Other uncertainties continue to cloud our horizon going into 2013. Constant threats about Fiscal Cliffs and such give businesses pause and delays their expansion.
Community banks see this hesitancy. Our boards remain hunkered down in the face of political uncertainty, but continue to refine the business model to seek other forms of fee-based income, perhaps through insurance brokerage or other offerings to our customers.
Regulatory uncertainty also looms large. ABA has kept us informed about challenges that have appeared, and which continue to appear, as Dodd-Frank legislation is converted into regulation. The regulation-writing process is fraught with uncertainties for the community banks. It appears that legislation motivated to constrain mega institutions ultimately impinges on the bottom line of the community banks that are part of the solution.
Still, cause for optimism
While directors at community banks have found this past year to be challenging, and imagine that next year can be even more so, there also remains some excitement in the air.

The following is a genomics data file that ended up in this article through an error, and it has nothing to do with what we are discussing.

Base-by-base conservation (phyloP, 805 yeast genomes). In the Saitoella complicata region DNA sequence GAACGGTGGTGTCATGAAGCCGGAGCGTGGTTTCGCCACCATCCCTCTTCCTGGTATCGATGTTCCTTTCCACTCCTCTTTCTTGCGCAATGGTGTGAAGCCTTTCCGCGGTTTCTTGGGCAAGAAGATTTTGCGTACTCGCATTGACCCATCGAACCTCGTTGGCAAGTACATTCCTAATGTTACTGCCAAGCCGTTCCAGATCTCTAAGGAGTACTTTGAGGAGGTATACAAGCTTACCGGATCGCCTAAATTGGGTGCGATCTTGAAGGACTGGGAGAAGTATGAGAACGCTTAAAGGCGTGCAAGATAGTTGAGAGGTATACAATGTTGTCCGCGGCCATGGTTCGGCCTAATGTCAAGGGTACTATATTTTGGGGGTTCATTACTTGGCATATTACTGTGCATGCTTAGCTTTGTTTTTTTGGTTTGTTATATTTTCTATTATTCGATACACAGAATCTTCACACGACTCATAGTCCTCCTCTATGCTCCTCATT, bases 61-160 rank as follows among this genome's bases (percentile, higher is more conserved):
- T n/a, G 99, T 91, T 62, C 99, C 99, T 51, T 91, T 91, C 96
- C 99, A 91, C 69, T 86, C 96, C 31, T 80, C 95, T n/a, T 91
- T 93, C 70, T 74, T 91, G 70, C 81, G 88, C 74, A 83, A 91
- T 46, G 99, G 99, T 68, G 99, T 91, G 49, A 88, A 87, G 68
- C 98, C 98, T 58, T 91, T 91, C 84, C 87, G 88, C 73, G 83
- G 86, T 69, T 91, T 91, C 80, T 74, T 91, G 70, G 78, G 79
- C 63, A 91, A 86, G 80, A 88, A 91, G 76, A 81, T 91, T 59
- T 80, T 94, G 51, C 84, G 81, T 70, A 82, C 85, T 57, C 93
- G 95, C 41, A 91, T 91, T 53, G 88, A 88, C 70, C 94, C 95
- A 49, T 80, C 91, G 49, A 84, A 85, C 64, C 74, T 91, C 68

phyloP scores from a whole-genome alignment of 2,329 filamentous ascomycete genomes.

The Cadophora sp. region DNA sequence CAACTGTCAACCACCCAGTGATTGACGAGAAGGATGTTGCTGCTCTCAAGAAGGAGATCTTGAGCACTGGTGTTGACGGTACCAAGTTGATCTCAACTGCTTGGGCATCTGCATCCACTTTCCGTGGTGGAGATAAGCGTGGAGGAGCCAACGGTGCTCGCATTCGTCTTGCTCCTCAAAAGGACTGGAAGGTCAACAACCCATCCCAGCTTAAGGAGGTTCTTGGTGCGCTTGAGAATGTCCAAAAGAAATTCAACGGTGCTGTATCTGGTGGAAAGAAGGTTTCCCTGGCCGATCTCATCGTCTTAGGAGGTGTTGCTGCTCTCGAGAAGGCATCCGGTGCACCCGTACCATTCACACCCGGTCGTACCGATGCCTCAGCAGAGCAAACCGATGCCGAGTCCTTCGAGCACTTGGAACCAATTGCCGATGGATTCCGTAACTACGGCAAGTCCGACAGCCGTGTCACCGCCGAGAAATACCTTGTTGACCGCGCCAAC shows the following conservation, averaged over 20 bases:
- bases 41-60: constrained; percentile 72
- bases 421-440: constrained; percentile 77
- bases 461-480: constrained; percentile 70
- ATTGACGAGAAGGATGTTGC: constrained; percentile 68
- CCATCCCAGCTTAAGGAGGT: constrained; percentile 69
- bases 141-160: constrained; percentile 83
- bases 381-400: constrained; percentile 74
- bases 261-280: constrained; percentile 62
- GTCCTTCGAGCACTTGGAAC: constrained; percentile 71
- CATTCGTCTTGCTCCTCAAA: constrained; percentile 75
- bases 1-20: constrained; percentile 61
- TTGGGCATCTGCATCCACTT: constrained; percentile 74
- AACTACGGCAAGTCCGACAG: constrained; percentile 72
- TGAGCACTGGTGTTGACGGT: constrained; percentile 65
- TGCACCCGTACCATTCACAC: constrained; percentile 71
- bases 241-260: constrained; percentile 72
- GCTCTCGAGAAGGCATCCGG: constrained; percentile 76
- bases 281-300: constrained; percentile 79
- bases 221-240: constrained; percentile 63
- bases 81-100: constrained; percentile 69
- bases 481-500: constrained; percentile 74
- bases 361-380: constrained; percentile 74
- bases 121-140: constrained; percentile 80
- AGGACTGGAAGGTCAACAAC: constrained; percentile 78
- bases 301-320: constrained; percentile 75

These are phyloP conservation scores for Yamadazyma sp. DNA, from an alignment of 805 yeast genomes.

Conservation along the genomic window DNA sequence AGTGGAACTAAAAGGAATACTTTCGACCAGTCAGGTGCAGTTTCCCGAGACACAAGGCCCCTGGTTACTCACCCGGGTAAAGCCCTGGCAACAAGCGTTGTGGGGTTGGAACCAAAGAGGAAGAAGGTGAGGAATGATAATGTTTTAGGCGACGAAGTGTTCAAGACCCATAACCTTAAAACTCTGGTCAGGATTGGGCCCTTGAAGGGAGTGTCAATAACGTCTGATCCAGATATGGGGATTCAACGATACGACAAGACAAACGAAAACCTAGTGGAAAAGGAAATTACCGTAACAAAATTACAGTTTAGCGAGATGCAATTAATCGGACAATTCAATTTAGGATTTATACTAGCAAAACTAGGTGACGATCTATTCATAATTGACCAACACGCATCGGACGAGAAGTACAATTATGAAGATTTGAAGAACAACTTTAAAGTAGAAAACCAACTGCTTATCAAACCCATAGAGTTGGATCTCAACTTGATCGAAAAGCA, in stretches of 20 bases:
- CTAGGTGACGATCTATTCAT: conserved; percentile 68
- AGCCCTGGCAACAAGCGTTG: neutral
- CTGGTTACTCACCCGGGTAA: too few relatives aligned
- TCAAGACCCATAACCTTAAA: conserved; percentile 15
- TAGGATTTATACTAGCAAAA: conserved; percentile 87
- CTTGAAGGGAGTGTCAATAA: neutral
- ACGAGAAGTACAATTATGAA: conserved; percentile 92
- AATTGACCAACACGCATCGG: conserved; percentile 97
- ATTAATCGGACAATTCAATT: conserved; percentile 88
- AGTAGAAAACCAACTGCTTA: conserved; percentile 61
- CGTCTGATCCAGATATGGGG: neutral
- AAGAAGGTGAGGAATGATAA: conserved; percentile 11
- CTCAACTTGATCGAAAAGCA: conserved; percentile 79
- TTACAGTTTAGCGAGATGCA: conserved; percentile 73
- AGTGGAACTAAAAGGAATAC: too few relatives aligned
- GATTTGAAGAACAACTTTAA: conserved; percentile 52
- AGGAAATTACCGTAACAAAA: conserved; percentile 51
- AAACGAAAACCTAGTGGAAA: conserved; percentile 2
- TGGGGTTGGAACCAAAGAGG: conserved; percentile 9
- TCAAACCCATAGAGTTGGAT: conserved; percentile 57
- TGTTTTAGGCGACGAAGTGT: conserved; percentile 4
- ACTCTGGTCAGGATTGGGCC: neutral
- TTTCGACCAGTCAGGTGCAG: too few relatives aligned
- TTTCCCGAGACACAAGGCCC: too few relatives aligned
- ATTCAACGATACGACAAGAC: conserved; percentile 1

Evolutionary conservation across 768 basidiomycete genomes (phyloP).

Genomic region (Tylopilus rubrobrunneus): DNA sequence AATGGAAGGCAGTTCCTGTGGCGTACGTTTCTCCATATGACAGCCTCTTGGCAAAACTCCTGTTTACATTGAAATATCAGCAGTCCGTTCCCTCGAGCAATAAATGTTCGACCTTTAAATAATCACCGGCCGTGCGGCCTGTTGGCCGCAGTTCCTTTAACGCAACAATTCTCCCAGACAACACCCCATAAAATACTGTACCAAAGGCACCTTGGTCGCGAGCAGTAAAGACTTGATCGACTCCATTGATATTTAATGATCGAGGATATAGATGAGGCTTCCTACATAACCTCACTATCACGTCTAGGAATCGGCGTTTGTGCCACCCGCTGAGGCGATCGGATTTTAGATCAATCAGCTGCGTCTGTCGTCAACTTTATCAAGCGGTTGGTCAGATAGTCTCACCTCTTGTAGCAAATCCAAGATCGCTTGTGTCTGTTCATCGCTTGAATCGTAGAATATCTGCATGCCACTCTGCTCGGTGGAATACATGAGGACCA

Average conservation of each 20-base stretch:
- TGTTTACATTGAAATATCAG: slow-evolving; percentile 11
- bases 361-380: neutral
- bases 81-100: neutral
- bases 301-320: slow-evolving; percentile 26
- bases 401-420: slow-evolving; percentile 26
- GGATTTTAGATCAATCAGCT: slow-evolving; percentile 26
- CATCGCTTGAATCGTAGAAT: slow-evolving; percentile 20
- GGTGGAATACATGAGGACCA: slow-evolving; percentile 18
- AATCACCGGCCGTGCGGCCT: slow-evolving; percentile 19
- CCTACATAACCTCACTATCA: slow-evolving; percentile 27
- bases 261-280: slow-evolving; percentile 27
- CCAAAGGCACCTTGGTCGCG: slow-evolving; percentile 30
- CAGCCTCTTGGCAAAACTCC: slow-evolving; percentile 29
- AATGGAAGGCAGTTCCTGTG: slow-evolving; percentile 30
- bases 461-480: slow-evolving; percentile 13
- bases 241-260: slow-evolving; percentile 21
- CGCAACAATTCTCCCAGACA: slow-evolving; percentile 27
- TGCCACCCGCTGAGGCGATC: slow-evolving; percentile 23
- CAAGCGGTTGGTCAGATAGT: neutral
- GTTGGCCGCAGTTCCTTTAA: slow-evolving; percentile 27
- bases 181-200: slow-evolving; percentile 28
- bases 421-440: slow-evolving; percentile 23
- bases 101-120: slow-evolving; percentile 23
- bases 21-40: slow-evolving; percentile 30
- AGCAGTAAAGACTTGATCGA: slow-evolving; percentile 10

Our banks have been forced to become leaner and most efficient, and have embarked on new product lines and markets. If our politicians can create an atmosphere of more regulatory certainty and economic encouragement, there is a latent demand for private infrastructure improvement and investment. Our customers have become wary of the large banks that seem focused on international markets and on continuing legal problems. And, our communities have shifted their greatest confidence in all things local. The potential opportunities that may flow as economic challenges are overcome should bode well for our community banks.
Ultimately, directors of community banks are community members ourselves. We see our towns ready to sprout, and we want to play an important part in recovery-a recovery that will begin in our backyards.
It has been a difficult time for community banks and their directors, but those who weathered the economic storm have emerged stronger. When we can sprout is beyond our control. But, when a strong recovery begins, community banks are in a good position and anxious to help pave the way, as always.